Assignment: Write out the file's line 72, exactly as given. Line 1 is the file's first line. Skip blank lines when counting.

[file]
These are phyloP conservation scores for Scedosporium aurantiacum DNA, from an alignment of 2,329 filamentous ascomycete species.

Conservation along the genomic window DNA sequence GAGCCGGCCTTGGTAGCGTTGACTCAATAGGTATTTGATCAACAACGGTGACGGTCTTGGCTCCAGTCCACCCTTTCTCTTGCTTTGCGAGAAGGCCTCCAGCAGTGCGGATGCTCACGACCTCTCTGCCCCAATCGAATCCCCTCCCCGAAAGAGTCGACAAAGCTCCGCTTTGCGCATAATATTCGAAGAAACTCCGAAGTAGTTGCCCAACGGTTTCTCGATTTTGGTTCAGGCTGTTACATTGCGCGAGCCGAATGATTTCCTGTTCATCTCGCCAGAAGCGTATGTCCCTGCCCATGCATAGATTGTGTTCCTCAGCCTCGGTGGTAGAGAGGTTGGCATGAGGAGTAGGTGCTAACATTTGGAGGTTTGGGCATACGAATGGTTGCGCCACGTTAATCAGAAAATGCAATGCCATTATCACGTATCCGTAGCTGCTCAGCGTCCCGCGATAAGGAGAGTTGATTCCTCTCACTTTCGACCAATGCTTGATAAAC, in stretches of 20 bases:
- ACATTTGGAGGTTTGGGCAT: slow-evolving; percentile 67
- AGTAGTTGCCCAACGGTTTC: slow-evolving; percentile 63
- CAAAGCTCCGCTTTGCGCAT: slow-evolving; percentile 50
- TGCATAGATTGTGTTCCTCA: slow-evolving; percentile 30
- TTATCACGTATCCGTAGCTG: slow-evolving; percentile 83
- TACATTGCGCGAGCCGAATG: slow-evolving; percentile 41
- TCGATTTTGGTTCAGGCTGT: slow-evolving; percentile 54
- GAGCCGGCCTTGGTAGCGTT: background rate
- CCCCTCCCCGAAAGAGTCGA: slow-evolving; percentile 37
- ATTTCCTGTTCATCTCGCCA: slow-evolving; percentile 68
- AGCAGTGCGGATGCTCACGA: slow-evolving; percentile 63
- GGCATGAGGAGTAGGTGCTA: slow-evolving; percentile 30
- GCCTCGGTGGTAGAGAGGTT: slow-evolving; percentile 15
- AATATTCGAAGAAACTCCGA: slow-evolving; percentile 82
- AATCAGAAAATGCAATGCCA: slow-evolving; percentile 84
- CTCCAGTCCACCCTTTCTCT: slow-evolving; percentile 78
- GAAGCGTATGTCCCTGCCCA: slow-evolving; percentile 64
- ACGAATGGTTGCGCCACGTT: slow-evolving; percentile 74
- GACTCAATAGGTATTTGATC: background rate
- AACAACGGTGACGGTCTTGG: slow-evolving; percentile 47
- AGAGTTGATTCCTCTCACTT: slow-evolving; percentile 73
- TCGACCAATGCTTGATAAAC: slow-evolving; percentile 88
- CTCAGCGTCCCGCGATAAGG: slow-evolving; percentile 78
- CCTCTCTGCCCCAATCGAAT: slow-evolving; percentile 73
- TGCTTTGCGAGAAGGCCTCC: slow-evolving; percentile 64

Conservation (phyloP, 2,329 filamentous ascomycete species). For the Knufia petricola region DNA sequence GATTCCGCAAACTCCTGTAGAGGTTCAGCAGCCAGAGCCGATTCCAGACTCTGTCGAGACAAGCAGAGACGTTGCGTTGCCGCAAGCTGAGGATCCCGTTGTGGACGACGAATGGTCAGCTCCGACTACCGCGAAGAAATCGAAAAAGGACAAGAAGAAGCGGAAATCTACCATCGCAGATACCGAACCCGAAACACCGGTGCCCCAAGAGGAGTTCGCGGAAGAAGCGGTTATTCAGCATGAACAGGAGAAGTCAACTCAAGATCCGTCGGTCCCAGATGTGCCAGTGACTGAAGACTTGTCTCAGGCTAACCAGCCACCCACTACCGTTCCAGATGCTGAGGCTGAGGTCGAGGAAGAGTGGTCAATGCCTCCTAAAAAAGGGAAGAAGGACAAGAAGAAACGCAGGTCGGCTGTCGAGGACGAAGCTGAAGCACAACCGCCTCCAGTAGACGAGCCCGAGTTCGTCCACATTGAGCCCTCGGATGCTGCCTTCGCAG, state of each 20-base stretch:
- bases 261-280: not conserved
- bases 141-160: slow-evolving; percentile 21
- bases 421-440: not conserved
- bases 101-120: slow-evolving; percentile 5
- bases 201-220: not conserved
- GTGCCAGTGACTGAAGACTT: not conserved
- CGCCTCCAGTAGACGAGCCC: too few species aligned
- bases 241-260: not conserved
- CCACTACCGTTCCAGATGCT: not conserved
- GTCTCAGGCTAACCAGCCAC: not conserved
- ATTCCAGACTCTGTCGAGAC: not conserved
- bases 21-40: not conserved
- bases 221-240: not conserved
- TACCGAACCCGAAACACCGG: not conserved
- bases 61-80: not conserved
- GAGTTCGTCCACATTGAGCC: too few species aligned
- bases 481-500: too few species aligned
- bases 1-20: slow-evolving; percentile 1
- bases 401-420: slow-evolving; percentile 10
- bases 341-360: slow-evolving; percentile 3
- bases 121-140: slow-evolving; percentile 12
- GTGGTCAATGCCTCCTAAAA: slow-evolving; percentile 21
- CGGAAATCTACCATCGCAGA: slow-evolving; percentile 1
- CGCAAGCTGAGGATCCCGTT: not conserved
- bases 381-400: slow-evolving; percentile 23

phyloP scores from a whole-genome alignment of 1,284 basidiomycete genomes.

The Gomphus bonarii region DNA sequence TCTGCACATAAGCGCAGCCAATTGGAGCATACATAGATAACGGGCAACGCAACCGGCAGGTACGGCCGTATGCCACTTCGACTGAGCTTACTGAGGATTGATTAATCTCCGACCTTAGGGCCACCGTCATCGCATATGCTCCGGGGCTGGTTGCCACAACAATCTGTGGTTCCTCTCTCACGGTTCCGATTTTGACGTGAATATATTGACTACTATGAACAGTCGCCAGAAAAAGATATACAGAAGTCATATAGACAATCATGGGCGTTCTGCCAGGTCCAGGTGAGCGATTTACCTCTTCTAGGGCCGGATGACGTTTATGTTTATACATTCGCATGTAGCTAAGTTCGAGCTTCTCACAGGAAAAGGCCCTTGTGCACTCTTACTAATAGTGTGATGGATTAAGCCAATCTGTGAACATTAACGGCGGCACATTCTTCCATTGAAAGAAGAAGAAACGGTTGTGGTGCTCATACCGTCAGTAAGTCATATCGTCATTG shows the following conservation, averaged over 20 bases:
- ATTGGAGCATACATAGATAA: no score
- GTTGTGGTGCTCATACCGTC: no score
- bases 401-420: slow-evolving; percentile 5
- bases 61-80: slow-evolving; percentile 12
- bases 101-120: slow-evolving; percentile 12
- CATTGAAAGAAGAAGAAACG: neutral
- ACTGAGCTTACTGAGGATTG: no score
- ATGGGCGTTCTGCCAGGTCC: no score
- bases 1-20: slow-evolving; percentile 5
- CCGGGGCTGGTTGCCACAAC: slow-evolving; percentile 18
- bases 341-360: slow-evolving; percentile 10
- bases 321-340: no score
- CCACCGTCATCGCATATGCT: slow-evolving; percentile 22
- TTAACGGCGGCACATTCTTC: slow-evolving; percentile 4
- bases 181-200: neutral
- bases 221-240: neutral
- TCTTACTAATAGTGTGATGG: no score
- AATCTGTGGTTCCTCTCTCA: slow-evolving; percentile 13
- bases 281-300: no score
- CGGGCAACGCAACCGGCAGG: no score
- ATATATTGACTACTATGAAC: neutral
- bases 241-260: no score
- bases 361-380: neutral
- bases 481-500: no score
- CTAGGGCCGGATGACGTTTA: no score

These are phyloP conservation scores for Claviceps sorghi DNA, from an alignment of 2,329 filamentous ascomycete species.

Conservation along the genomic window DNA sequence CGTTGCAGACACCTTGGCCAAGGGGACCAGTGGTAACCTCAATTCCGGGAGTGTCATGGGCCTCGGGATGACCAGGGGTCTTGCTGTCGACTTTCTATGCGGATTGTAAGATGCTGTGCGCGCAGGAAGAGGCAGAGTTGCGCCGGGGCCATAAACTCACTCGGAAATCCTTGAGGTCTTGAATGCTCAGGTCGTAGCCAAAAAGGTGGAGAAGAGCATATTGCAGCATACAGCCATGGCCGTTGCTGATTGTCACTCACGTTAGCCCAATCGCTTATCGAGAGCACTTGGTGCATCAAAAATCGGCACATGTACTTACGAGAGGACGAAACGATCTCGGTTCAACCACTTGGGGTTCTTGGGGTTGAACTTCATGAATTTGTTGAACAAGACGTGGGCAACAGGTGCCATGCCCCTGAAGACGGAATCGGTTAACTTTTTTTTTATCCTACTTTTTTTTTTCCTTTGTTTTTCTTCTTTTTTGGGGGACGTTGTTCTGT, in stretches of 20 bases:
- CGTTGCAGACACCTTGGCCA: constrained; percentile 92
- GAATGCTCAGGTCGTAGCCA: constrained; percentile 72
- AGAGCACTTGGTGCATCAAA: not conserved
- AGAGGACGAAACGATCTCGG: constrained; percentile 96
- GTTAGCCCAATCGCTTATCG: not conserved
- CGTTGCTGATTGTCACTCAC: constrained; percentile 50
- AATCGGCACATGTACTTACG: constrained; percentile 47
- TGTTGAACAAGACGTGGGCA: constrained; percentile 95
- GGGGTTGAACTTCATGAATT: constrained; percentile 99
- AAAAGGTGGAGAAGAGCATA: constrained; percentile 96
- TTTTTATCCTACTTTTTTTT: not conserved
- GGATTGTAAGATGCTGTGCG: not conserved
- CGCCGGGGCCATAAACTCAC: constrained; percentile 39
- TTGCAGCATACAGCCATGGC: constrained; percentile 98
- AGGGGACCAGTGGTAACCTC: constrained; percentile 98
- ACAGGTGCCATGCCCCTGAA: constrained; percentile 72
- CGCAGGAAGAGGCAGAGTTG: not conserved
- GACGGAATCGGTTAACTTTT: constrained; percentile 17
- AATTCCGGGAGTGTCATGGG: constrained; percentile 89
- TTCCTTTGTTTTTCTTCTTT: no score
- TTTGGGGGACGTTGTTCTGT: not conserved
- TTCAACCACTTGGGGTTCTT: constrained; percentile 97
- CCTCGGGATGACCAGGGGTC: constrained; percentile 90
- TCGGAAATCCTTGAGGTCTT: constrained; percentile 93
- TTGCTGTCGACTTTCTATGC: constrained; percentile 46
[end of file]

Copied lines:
- TCTTACTAATAGTGTGATGG: no score